The opening credits of Sense8 (2015, streaming on Netflix) effectively convey what sort of show it is. Images from around the world set to calm music that slowly give way to more vibrant scenes of life and love as the music increases in intensity, betraying a hint of darkness. This is the planet Earth and the people who live there, it says as it revels in their beauty. The credits give no indication that Sense8 is a science fiction show, because it’s not concerned with the science fiction of it all: It’s using an SFnal concept for character-focused storytelling. What if you were psychically connected to seven other people around the world? What if you could share their thoughts, their emotions, their dreams? What if you could help each other?
Suddenly and violently, eight people become sensates, though it takes them some time to understand what has happened. Will Gorski (Brian J. Smith), white cop in Chicago. Lito Rodriguez (Miguel Ángel Silvestre), gay Spanish actor in Mexico City. Riley Blue (Tuppence Middleton), white Icelandic DJ in London. Wolfgang Bogdanow (Max Riemelt), German thief in Berlin. Capheus (Aml Ameen), Kenyan matatu driver in Nairobi. Kala Dandekar (Tina Desai), Indian pharmacist in Mumbai. Sun Bak (Doona Bae), Korean kickboxer in Seoul. Nomi Marks (Jamie Clayton), white trans lesbian hacktivist in San Francisco. It’s rare to see character diversity of this level in television, let alone science fiction. Every one of these characters has a compelling story, and the cast is uniformly excellent. While some characters’ stories do fall into stereotypes—the Indian woman has arranged marriage angst, the Korean woman knows martial arts, the Kenyan man’s plot involves drug traffickers, and so on—the characters themselves are rich and complex. Like Star Wars: The Force Awakens, the show uses these familiar templates to ease the audience into accepting something bold and new. On a personal level, I loved seeing India and Indian characters depicted so accurately on a Western show. I’m one of the few people who actually enjoyed Outsourced, but that show was clearly not filmed in India. Sense8 not only went to India, but consulted with locals to learn more about the culture and how marriages and weddings work (yes, we do sometimes burst into choreographed Bollywood routines, though they’re not nearly so polished and smooth).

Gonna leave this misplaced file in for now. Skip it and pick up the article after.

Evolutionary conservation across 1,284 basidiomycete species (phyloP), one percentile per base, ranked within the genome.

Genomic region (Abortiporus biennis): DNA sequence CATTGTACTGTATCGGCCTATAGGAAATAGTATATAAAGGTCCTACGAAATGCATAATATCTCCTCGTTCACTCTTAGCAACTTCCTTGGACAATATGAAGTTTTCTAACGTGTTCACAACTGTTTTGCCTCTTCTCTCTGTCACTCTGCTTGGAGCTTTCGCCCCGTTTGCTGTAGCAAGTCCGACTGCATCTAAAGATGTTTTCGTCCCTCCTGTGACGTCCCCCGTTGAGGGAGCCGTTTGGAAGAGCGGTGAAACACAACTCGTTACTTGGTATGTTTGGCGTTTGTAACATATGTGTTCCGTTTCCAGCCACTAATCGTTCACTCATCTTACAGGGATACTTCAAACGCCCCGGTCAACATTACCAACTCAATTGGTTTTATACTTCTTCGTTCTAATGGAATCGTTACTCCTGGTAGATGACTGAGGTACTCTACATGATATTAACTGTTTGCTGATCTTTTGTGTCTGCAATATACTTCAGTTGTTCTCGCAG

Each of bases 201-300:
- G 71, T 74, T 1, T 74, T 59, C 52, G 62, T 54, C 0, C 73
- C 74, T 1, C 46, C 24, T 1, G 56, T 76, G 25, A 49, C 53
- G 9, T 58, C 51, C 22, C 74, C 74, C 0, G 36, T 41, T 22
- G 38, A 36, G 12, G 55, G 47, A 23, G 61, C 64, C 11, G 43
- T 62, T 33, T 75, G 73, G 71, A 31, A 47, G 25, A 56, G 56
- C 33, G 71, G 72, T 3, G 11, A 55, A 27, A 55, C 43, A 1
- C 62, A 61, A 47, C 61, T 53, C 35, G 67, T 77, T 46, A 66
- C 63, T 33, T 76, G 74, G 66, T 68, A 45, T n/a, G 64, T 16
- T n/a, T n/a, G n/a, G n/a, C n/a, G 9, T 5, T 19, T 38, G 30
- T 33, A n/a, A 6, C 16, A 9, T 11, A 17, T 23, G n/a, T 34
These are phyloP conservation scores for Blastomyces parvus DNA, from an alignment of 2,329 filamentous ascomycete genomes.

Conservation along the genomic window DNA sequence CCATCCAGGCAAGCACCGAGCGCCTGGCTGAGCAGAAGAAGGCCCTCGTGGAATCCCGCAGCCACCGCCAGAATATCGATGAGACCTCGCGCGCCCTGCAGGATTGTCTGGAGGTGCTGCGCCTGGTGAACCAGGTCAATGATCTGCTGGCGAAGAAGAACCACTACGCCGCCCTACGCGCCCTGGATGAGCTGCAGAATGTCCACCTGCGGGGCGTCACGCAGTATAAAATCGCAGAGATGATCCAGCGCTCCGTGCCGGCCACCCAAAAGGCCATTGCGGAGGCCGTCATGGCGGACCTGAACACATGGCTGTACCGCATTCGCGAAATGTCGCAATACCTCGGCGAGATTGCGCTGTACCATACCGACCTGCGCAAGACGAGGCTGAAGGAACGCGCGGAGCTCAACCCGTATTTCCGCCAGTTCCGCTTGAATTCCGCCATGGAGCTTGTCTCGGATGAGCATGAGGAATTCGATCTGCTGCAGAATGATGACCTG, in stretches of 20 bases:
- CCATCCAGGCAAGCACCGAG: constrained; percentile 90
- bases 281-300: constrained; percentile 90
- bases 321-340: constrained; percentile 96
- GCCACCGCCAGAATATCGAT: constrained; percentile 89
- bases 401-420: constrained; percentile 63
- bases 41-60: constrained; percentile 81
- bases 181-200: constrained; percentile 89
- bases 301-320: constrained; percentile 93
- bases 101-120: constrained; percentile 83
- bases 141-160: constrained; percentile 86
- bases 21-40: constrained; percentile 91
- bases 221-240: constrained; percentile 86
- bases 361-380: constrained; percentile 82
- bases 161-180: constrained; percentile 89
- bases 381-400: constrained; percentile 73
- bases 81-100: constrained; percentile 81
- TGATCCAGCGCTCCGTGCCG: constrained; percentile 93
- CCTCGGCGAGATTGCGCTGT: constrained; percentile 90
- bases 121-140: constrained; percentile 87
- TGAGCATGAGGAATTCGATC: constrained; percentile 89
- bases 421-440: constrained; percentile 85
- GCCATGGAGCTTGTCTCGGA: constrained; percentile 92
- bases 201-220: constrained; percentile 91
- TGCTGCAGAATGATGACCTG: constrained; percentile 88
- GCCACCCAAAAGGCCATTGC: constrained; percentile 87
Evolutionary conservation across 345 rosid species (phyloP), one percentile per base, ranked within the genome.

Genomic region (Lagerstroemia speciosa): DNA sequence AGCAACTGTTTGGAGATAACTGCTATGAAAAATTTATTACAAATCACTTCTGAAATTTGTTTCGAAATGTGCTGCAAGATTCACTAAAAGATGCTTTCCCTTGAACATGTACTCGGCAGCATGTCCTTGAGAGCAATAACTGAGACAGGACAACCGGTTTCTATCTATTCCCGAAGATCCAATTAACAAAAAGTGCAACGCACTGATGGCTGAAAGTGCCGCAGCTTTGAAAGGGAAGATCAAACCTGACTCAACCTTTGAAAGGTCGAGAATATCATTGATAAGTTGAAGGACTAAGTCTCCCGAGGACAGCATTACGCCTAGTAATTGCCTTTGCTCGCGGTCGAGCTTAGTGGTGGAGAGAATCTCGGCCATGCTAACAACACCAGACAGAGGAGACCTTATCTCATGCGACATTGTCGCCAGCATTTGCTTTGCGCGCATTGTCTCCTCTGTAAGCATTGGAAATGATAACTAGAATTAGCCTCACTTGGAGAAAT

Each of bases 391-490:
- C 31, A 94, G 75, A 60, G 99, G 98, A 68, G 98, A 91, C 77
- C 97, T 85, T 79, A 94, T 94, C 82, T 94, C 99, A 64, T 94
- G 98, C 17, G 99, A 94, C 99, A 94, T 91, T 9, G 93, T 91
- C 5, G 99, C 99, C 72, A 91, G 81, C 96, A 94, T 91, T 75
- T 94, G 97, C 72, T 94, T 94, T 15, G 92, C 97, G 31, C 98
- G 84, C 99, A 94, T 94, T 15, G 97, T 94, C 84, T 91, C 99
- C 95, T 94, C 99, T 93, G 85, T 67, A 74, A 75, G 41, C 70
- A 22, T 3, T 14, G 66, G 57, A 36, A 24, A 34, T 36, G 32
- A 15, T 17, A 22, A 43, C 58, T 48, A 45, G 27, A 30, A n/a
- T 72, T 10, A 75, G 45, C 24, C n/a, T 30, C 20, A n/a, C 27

Juggling eight protagonists is no easy task, and J. Michael Straczynski and the Wachowskis struggle in the early episodes to give them all equal weight. At times, there are a couple of characters with no clear plot movement, which can be frustrating, since the overarching plot—a vast conspiracy involving sensates and also scientific hoo-hah that attempts to explain the concept—moves at such a glacial pace that the character stories must be interesting to keep you watching. But Sense8 is a show obviously designed for binge-watching, as it expects you to give it about four episodes right up front to hook you. Slowly but surely, it reveals itself to the characters and the audience as the sensating—like the music of the opening credits—builds in intensity. At first, it’s a simple bleed-through of sounds and images, but it’s when the sensates discover they can communicate with each other and, even better, cede control of their bodies that things really get popping. The first half of the season teaches the audience the visual language of sensating, how it depicts people from different countries conversing as if they’re in the same room or a Korean woman kicking the asses of Kenyan baddies while simultaneously beating up someone in the ring. The second half then weaves that mechanic into the fabric of the storytelling, recognizing that now these characters are never ever truly alone and can call on each other when necessary. Some of the most incredible scenes in the show occur when all eight sensates experience something together; the “What’s Up?” montage at the end of episode four (the moment I think would finally hook a new viewer) is my favorite weirdo sing-along since Magnolia. Episode six has the infamous That Scene, in which the sensates really do come together. There’s a moment at the end of episode ten that is transcendent, unlike anything I have ever seen on television. These strangers become closer than anyone could imagine, sharing their whole selves with each other, mind, body, and soul.